Blog post 7: written by Hannah Knights (@hannahknights1;@hannahknightsfit)
This month’s blog post is based upon a book that I was given by a friend last summer – ‘The Subtle Art of Not Giving a F*ck’ by Mark Manson. As described by Amazon; “a much-needed grab-you-by-the-shoulders-and-look-you-in-the-eye moment of real-talk, filled with entertaining stories and ruthless humour; a refreshing slap for a generation to help them lead contented, grounded lives”. Recently, I picked this book up again to regain some insight. It truly is a very low commitment book, where you can dip in and out as you please and turn to open any page and just start reading.
Distinguishing fault and responsibility
The more we chose to accept responsibility in our lives, the more power we will exercise over our lives. “With great responsibility comes great power” – accepting responsibility for our problems is the first step to solving them. People tend to resist taking responsibility for their problems because they believe this means you are also at fault for your problems. Although yes, they are some examples where you are not at fault nor responsible - for example, if someone hit your car, they are both at fault and responsible for making the insurance claim. However, there are some problems in life that are not your fault, but they are still your responsibility. This is just part of life. For example (an extreme one at that), if a newborn baby was dumped on your doorstep, it would not be your fault, but the baby is now your responsibility – you would have to make several choices about what to do, and any problems associated with your choice would also become your responsibility.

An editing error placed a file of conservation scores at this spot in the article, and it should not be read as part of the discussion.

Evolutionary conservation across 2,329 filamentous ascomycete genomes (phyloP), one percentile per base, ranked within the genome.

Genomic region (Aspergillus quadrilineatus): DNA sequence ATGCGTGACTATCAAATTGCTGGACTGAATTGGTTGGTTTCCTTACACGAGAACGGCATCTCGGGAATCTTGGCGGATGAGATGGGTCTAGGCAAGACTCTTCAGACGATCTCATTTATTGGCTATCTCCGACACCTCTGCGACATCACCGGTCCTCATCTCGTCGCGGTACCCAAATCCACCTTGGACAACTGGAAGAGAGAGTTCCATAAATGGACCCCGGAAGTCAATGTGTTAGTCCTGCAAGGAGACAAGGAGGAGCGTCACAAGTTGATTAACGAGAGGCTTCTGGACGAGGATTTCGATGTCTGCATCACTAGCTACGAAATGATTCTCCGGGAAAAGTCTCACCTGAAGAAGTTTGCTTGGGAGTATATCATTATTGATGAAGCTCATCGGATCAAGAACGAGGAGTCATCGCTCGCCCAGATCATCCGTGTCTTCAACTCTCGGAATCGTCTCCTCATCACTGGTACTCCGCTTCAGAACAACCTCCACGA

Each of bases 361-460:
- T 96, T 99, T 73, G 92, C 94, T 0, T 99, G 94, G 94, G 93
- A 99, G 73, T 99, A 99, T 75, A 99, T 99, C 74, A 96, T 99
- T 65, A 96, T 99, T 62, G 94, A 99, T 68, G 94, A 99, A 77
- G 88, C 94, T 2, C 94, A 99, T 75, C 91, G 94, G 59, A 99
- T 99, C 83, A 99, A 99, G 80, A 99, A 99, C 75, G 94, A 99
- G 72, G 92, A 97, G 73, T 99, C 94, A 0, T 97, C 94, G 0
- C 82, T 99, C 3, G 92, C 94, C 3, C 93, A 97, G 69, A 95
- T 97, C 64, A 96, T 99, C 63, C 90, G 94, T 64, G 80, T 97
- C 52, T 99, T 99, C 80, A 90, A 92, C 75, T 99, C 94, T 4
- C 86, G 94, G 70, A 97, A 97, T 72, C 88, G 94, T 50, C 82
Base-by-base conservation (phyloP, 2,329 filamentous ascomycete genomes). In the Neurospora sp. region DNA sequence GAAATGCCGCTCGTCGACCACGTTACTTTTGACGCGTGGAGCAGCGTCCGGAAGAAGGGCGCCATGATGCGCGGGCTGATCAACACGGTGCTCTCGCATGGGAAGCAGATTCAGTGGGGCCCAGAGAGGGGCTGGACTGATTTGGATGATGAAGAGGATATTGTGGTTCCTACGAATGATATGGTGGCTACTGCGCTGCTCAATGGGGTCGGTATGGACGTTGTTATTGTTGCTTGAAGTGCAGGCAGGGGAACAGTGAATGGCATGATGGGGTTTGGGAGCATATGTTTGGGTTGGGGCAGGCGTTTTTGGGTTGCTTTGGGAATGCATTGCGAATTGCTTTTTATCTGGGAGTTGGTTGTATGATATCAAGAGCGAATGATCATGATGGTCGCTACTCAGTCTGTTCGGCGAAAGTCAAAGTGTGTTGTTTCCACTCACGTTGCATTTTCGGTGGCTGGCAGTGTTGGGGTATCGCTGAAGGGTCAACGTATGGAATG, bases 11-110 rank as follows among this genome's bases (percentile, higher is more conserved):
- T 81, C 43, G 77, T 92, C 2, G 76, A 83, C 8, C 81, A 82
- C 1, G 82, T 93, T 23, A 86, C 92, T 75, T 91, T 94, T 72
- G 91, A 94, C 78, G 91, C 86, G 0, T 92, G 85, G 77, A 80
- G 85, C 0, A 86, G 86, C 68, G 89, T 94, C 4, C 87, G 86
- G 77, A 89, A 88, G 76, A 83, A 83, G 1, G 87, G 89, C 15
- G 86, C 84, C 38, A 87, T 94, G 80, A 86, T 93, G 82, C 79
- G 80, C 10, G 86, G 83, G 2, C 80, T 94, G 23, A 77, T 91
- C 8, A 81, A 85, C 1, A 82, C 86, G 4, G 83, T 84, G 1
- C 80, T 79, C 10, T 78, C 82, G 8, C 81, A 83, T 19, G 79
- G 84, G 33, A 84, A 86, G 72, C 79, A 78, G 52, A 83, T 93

There is a profound difference between blaming someone else for your situation, and that person being responsible. No one else is ever responsible for your situation but you. Of course, many people may be to blame for your unhappiness, past trauma, or abusive treatment, but these same people are not responsible. This is because you always get to choose how you view, react and value things, as well as how to address your imbalance. You always choose your own metric by which to measure your experiences and future.
You are always choosing
Think of it like Poker. Whilst luck is always involved, luck does not wholly dictate the result of the game. Sure, the person who gets dealt the better hand has a higher likelihood of winning, but ultimately the winner is determined by the choices made throughout the play. Manson’s suggests life can be seen in the same terms – whist it is easy to get hung up on our cards, and feel screwed over, the real game lies in the choices we make with those cards, the risks we decide to take, and the consequences we chose to live with. No one is to blame for their problems or misfortunes, but they are still responsible – always responsible – to take ownership of their hindrances and actively attempt to make the best choices they can for their own greatest good. In every moment of every day, you make choices. An example of accepting you are not to blame yet you must take responsibility for how you have been left feeling, is by seeking therapy to better yourself and accept past trauma, rather than resent it. For an, unfortunately, more realistic example, the victim is never to blame for being abused in a relationship, however, they must accept full responsibility for how they are left feeling by seeking professional guidance and committing to self-help strategies. This can help them overcome their doubts, insecurities, and past trauma to give themselves a fair shot in the future.
So, next time life hits you with a problematic situation, however small or large it may be, remember to always take full responsibility, even if you are not to blame. Secondly, make informed choices on how to either fix or amend the situation as best you can. I must emphasise here that there is no set time frame for this journey – you are always learning.
Catch you next month – Hannah x